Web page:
The Department for Infrastructure issued a Planning Advice Note (PAN) on August 2nd, titled Implementation of Strategic Planning Policy on Development in the Countryside, only to scrap it two months later as critics argued it could make it harder for self-builders to get planning permission.
The PAN was issued to local councils to advise them on how to determine rural planning applications, clarifying clauses in PPS21 including “all forms of development” having to “integrate into their setting and ensure that there is no adverse impact on the rural character of the area”.
“There is an expectation that there is an established group of buildings on the farm holding, with which a new dwelling could visually link or be sited to cluster with,” reads the PAN. It goes on to say that “new dwellings on farms should be sited to visually link or cluster with an established group of buildings on the farm holding, which would not include a dwelling and domestic garage only.”
Planning consultant Mervyn McNeill described the guidance as “unfair and discriminatory” and has been lobbying MLAs and the Ulster Farmers’ Union, amongst others, to get the Department to withdraw it.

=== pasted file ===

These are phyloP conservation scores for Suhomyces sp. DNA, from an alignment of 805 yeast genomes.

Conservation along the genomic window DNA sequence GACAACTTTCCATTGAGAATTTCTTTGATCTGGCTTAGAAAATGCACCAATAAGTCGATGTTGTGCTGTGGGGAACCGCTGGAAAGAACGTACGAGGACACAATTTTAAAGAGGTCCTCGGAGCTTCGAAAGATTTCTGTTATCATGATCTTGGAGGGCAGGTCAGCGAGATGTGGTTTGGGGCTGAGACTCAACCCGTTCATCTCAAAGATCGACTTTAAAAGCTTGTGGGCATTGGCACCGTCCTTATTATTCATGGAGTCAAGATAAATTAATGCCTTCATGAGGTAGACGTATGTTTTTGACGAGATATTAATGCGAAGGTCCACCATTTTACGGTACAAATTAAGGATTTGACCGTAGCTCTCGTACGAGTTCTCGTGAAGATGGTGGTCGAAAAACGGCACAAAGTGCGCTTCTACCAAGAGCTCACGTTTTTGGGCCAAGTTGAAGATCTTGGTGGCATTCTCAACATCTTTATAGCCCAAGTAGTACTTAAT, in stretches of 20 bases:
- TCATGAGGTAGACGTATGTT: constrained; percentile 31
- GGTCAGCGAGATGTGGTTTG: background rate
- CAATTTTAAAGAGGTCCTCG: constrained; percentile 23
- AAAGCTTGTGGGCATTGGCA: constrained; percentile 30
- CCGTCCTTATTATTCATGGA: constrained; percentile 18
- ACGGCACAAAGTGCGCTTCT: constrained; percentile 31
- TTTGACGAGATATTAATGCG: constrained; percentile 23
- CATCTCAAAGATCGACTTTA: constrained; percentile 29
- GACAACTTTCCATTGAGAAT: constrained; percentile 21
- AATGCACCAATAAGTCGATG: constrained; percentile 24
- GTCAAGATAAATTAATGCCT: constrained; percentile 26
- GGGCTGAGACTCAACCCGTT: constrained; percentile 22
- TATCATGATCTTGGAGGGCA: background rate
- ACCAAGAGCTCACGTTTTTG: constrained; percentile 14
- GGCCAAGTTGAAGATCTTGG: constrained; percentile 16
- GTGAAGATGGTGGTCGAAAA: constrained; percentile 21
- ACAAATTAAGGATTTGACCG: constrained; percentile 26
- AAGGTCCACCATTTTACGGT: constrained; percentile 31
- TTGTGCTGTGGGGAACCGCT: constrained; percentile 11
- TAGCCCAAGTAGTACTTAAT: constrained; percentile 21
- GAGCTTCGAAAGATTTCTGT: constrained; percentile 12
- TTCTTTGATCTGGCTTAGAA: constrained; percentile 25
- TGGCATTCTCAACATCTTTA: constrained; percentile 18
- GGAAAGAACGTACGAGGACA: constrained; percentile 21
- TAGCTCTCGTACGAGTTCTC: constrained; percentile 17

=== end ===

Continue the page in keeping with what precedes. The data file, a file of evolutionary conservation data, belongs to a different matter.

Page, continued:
The DfI said in a statement: “The intention of the advice note was to assist with ensuring a consistent interpretation of the policy by re-emphasising and clarifying certain fundamental aspects of it in order to have a positive impact on the planning system overall and our rural communities. The PAN did not add to or change existing planning policy.”
“Regrettably, rather than bringing certainty and clarity, as was its intention, the PAN seems to have created confusion and uncertainty.”
The Strategic Planning Policy Statement, on which planning decisions are based, “does and should continue to provide opportunities for sustainable development in the countryside in general, including for farming families and other rural dwellers, striking a balance between supporting and sustaining rural communities and protecting the countryside from inappropriate development,” read the statement.
Deputy First Minister Michelle O’Neill welcomed the move and said in a tweet: “This will allow for more homes to be built in rural areas, helping many younger families to get their first home.”